Why You Should Dump Facebook and Buy Apple
NEW YORK (RealMoney) -- On Friday, Apple (AAPL) closed at an all-time high of $648, and Facebook (FB) closed at its all-time low of $19.05. Over the weekend, this prompted a question from one casual stock-market observer: Is it time to sell Apple, which now seems overpriced, and buy Facebook, which seems cheap in comparison?
I told him no. In fact, I gave him the exact opposite advice -- sell Facebook and buy Apple.
Both companies are expected to grow rapidly over the next five years, with Apple's annual earnings expected to grow by 23% and Facebook targeted at 27%. I believe Facebook's estimates are overly optimistic, however, for reasons that are about to become clear.
Even after being halved since its initial public offering, Facebook shares are trading at 30x next year's earnings. But Apple, after experiencing a sevenfold increase in price, is trading at only 13x next year's earnings. Facebook's price-to-earnings to growth ratio is 1.59x, while Apple's PEG ratio is 0.66. In other words, even at Friday's closing prices, Facebook's anticipated growth is about 2.4x more expensive than Apple's.
There's no justification for this disparity in valuations, as these companies are headed in opposite directions. Apple has new products on the horizon that are bound delight their customers. The next iteration of the iPhone is now expected in September, and it could be the biggest handset launch of all time. The iPhone now accounts for the majority of Apple's revenue and profits.
Meanwhile, what does Facebook have on deck for its investors? Another 1.3 billion shares may be dumped on the market before year-end as insiders finally get their chance to exit. This doesn't change the company fundamentally, but it does invoke the law of supply and demand. There isn't much demand for Facebook shares now, and there is about to be a considerable increase in supply.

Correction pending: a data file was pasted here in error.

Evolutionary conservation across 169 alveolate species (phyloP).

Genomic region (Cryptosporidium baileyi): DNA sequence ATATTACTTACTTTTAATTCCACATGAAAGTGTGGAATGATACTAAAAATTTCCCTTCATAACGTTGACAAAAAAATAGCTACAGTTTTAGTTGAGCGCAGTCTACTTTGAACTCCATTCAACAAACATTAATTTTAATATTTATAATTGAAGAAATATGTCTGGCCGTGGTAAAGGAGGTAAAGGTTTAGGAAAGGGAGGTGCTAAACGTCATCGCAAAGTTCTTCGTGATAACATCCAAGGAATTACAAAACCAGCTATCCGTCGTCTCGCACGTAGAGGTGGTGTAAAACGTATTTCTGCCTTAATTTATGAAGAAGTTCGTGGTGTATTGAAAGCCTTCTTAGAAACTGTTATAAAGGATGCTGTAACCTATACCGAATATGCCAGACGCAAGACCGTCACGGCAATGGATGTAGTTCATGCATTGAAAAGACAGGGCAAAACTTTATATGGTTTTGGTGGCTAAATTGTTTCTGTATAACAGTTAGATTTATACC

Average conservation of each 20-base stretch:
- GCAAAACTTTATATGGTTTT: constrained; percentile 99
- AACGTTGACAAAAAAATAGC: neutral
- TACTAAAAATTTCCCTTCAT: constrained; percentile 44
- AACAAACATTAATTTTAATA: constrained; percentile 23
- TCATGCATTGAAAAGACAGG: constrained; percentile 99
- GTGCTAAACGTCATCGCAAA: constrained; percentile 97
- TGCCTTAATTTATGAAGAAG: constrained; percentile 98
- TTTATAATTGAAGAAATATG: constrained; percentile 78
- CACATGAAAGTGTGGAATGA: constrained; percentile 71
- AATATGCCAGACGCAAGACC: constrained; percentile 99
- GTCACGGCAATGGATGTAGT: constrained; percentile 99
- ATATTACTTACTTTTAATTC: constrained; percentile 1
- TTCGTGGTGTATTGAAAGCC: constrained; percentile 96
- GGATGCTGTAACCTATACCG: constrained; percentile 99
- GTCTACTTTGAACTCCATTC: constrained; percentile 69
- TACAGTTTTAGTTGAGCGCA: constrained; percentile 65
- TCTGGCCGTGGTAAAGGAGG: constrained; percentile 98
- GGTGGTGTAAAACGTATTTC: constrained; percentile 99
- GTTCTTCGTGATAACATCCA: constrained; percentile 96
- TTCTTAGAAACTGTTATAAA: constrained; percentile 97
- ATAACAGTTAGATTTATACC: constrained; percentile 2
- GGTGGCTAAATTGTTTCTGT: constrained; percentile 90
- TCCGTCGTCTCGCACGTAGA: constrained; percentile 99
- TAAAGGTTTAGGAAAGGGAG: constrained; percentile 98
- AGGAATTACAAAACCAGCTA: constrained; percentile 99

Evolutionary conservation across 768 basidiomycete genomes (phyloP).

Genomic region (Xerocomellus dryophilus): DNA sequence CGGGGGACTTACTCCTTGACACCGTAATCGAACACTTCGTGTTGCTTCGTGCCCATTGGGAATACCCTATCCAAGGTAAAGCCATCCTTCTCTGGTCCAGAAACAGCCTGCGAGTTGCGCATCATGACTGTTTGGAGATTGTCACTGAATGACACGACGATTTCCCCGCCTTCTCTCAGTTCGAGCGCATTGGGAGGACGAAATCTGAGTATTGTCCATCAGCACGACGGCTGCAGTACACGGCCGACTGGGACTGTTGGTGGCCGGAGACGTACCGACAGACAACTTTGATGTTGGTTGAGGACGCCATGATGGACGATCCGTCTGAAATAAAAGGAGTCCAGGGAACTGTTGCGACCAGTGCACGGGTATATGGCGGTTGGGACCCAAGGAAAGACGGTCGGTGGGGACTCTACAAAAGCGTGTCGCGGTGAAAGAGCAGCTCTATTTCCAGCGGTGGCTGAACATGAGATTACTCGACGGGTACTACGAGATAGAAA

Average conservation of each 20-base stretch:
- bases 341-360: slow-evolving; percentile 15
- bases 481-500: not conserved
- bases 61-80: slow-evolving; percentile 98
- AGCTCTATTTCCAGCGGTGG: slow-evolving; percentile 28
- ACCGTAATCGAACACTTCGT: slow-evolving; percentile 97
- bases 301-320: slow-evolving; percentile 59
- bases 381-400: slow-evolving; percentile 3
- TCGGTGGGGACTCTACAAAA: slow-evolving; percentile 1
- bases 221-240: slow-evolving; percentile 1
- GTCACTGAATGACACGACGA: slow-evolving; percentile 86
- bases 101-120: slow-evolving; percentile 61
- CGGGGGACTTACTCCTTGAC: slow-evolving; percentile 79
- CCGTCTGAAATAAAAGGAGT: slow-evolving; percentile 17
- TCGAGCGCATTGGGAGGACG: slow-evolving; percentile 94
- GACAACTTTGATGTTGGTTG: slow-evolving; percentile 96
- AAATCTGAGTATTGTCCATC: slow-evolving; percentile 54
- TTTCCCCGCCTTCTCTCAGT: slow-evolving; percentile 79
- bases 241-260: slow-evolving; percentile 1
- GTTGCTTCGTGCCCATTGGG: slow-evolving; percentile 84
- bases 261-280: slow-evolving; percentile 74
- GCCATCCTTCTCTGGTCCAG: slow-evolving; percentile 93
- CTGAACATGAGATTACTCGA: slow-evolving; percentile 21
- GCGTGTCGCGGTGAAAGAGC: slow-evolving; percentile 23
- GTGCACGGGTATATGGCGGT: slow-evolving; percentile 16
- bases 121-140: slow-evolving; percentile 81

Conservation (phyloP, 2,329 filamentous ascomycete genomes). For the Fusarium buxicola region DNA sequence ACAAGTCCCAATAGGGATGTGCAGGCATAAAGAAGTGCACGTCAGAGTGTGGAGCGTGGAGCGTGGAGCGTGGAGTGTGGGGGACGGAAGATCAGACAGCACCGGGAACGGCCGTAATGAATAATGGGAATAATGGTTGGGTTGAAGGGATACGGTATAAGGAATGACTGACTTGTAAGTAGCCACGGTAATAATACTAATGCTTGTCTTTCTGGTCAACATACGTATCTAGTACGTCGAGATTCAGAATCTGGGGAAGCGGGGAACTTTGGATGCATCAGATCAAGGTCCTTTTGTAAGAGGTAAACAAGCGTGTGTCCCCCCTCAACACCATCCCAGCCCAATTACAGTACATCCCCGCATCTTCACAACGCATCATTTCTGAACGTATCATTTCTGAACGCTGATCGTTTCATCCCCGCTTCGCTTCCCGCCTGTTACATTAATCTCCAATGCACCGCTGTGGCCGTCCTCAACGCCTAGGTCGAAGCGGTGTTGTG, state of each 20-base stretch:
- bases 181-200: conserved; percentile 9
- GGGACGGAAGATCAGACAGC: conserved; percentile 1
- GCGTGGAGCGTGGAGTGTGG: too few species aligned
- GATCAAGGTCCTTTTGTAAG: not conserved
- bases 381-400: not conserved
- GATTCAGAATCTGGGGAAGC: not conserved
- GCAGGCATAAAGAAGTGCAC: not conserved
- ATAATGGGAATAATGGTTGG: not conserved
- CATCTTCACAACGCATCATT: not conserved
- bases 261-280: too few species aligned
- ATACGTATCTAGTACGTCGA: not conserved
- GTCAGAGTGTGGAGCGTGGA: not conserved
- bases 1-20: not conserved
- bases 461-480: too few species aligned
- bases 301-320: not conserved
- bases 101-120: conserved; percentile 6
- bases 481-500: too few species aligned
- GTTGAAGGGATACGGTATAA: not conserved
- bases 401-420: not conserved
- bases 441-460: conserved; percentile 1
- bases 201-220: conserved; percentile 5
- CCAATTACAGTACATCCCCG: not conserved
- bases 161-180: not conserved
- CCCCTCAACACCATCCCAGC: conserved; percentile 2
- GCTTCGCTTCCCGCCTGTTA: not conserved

Apple is responsive to its customers. For example, Siri is an incredible voice-recognition advancement that puts Apple ahead of its competitors, yet the company is dissatisfied with the product and focused on making it better. Facebook, on the other hand, is completely tone deaf to the concerns of its users. The unpopular timeline feature is now being forced on its entire user base, some of whom are abandoning the social network.
Facebook is contemplating placing advertisements directly in the user's newsfeed, instead of in their usual location, off to the side. Some analysts are excited by this development, as they believe this will be one of the keys to driving revenue, going forward.
Will placing ads directly in the newsfeed inspire the same loyalty and delight from Facebook users that Apple enjoys? Or will it irritate and drive away the very consumers they target? Remember, Apple customers make a serious financial commitment to the company. iPhones, iPads and MacBooks aren't cheap, and customers who purchase them are unlikely to switch to a competing product on a whim.
Meanwhile, Facebook users have no skin in the game -- they make absolutely no financial commitment to the company. Users can switch to Twitter on a whim, at no cost whatsoever, in a moment.
Facebook has already made mistakes, and it might be on the verge of a big one. The company doesn't seem to know or care what its users want, and monetizing users will continue to difficult, because they don't log on to Facebook to buy things. The company is priced for perfection, and it could easily disappoint on earnings and revenues.
Meanwhile, Apple is focused like a laser, consistently raising the bar and wowing its customers, and driving competitors like Research In Motion (RIMM) to the brink of extinction. Even when the company hits a bump and disappoints on earnings, the stock's reasonable valuation prevents the price from falling too far. That's why even after the massive move higher in its shares, Apple is still a better deal than a half-priced Facebook.
At the time of publication, Ponsi was long AAPL.